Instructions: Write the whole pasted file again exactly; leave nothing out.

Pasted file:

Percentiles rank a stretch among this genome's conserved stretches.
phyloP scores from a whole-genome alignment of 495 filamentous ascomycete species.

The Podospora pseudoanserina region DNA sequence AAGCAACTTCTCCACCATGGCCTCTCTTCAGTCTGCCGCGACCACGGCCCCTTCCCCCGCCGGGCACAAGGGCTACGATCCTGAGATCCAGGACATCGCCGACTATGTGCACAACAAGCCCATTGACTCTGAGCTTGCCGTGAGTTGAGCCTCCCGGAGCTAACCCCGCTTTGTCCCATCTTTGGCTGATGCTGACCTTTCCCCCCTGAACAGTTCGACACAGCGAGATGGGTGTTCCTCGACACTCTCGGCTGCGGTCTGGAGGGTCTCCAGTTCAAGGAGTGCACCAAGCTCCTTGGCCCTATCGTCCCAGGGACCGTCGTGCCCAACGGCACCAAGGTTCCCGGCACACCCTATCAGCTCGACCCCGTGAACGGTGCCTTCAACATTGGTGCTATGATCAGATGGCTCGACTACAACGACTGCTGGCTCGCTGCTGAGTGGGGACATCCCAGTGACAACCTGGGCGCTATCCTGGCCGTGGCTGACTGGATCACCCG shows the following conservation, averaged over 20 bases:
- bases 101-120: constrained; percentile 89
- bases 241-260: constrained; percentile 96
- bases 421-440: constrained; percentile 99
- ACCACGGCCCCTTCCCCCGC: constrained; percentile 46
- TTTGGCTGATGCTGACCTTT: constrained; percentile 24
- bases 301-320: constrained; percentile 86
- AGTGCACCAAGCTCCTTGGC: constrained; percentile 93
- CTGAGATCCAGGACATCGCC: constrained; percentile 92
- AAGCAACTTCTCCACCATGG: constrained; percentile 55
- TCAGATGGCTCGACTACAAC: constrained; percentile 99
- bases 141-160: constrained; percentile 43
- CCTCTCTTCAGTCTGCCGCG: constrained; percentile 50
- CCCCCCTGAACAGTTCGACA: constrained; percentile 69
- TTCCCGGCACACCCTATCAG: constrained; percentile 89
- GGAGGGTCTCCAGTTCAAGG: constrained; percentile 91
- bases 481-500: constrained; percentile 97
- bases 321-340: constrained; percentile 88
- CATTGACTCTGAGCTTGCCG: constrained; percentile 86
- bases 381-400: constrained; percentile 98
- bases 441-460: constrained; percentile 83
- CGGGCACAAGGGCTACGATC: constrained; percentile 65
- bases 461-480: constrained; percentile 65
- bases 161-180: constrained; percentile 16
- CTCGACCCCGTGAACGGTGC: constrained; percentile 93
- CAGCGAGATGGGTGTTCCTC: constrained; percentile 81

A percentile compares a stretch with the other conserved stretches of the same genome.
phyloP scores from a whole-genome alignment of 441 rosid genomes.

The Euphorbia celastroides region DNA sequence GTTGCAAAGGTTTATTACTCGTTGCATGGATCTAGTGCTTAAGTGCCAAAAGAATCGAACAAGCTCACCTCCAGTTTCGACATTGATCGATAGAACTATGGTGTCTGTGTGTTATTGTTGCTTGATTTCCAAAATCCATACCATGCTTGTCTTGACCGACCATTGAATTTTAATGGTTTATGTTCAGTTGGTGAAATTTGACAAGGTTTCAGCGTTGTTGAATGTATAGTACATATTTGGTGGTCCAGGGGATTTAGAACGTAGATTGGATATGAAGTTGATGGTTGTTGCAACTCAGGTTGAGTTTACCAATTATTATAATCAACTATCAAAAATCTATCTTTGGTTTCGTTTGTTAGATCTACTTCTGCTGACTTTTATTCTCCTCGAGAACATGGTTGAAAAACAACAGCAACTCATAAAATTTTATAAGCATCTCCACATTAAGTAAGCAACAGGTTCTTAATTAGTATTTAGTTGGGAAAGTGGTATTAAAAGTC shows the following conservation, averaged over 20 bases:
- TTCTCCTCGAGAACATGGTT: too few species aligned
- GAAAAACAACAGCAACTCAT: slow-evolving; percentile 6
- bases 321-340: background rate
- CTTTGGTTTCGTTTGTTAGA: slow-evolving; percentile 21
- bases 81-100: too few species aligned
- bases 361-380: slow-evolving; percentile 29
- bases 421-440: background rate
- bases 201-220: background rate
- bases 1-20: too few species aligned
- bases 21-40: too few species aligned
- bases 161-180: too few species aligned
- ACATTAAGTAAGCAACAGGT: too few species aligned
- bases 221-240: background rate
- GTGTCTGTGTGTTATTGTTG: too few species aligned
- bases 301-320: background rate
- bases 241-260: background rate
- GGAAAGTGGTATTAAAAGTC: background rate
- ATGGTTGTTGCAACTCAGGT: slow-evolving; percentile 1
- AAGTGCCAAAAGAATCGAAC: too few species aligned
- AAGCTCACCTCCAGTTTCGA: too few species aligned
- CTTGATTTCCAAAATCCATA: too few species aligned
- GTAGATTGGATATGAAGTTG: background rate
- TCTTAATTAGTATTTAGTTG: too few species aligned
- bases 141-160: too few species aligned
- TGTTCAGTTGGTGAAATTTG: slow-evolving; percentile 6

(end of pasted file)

Percentiles rank a stretch among this genome's conserved stretches.
phyloP scores from a whole-genome alignment of 495 filamentous ascomycete species.

The Podospora pseudoanserina region DNA sequence AAGCAACTTCTCCACCATGGCCTCTCTTCAGTCTGCCGCGACCACGGCCCCTTCCCCCGCCGGGCACAAGGGCTACGATCCTGAGATCCAGGACATCGCCGACTATGTGCACAACAAGCCCATTGACTCTGAGCTTGCCGTGAGTTGAGCCTCCCGGAGCTAACCCCGCTTTGTCCCATCTTTGGCTGATGCTGACCTTTCCCCCCTGAACAGTTCGACACAGCGAGATGGGTGTTCCTCGACACTCTCGGCTGCGGTCTGGAGGGTCTCCAGTTCAAGGAGTGCACCAAGCTCCTTGGCCCTATCGTCCCAGGGACCGTCGTGCCCAACGGCACCAAGGTTCCCGGCACACCCTATCAGCTCGACCCCGTGAACGGTGCCTTCAACATTGGTGCTATGATCAGATGGCTCGACTACAACGACTGCTGGCTCGCTGCTGAGTGGGGACATCCCAGTGACAACCTGGGCGCTATCCTGGCCGTGGCTGACTGGATCACCCG shows the following conservation, averaged over 20 bases:
- bases 101-120: constrained; percentile 89
- bases 241-260: constrained; percentile 96
- bases 421-440: constrained; percentile 99
- ACCACGGCCCCTTCCCCCGC: constrained; percentile 46
- TTTGGCTGATGCTGACCTTT: constrained; percentile 24
- bases 301-320: constrained; percentile 86
- AGTGCACCAAGCTCCTTGGC: constrained; percentile 93
- CTGAGATCCAGGACATCGCC: constrained; percentile 92
- AAGCAACTTCTCCACCATGG: constrained; percentile 55
- TCAGATGGCTCGACTACAAC: constrained; percentile 99
- bases 141-160: constrained; percentile 43
- CCTCTCTTCAGTCTGCCGCG: constrained; percentile 50
- CCCCCCTGAACAGTTCGACA: constrained; percentile 69
- TTCCCGGCACACCCTATCAG: constrained; percentile 89
- GGAGGGTCTCCAGTTCAAGG: constrained; percentile 91
- bases 481-500: constrained; percentile 97
- bases 321-340: constrained; percentile 88
- CATTGACTCTGAGCTTGCCG: constrained; percentile 86
- bases 381-400: constrained; percentile 98
- bases 441-460: constrained; percentile 83
- CGGGCACAAGGGCTACGATC: constrained; percentile 65
- bases 461-480: constrained; percentile 65
- bases 161-180: constrained; percentile 16
- CTCGACCCCGTGAACGGTGC: constrained; percentile 93
- CAGCGAGATGGGTGTTCCTC: constrained; percentile 81

A percentile compares a stretch with the other conserved stretches of the same genome.
phyloP scores from a whole-genome alignment of 441 rosid genomes.

The Euphorbia celastroides region DNA sequence GTTGCAAAGGTTTATTACTCGTTGCATGGATCTAGTGCTTAAGTGCCAAAAGAATCGAACAAGCTCACCTCCAGTTTCGACATTGATCGATAGAACTATGGTGTCTGTGTGTTATTGTTGCTTGATTTCCAAAATCCATACCATGCTTGTCTTGACCGACCATTGAATTTTAATGGTTTATGTTCAGTTGGTGAAATTTGACAAGGTTTCAGCGTTGTTGAATGTATAGTACATATTTGGTGGTCCAGGGGATTTAGAACGTAGATTGGATATGAAGTTGATGGTTGTTGCAACTCAGGTTGAGTTTACCAATTATTATAATCAACTATCAAAAATCTATCTTTGGTTTCGTTTGTTAGATCTACTTCTGCTGACTTTTATTCTCCTCGAGAACATGGTTGAAAAACAACAGCAACTCATAAAATTTTATAAGCATCTCCACATTAAGTAAGCAACAGGTTCTTAATTAGTATTTAGTTGGGAAAGTGGTATTAAAAGTC shows the following conservation, averaged over 20 bases:
- TTCTCCTCGAGAACATGGTT: too few species aligned
- GAAAAACAACAGCAACTCAT: slow-evolving; percentile 6
- bases 321-340: background rate
- CTTTGGTTTCGTTTGTTAGA: slow-evolving; percentile 21
- bases 81-100: too few species aligned
- bases 361-380: slow-evolving; percentile 29
- bases 421-440: background rate
- bases 201-220: background rate
- bases 1-20: too few species aligned
- bases 21-40: too few species aligned
- bases 161-180: too few species aligned
- ACATTAAGTAAGCAACAGGT: too few species aligned
- bases 221-240: background rate
- GTGTCTGTGTGTTATTGTTG: too few species aligned
- bases 301-320: background rate
- bases 241-260: background rate
- GGAAAGTGGTATTAAAAGTC: background rate
- ATGGTTGTTGCAACTCAGGT: slow-evolving; percentile 1
- AAGTGCCAAAAGAATCGAAC: too few species aligned
- AAGCTCACCTCCAGTTTCGA: too few species aligned
- CTTGATTTCCAAAATCCATA: too few species aligned
- GTAGATTGGATATGAAGTTG: background rate
- TCTTAATTAGTATTTAGTTG: too few species aligned
- bases 141-160: too few species aligned
- TGTTCAGTTGGTGAAATTTG: slow-evolving; percentile 6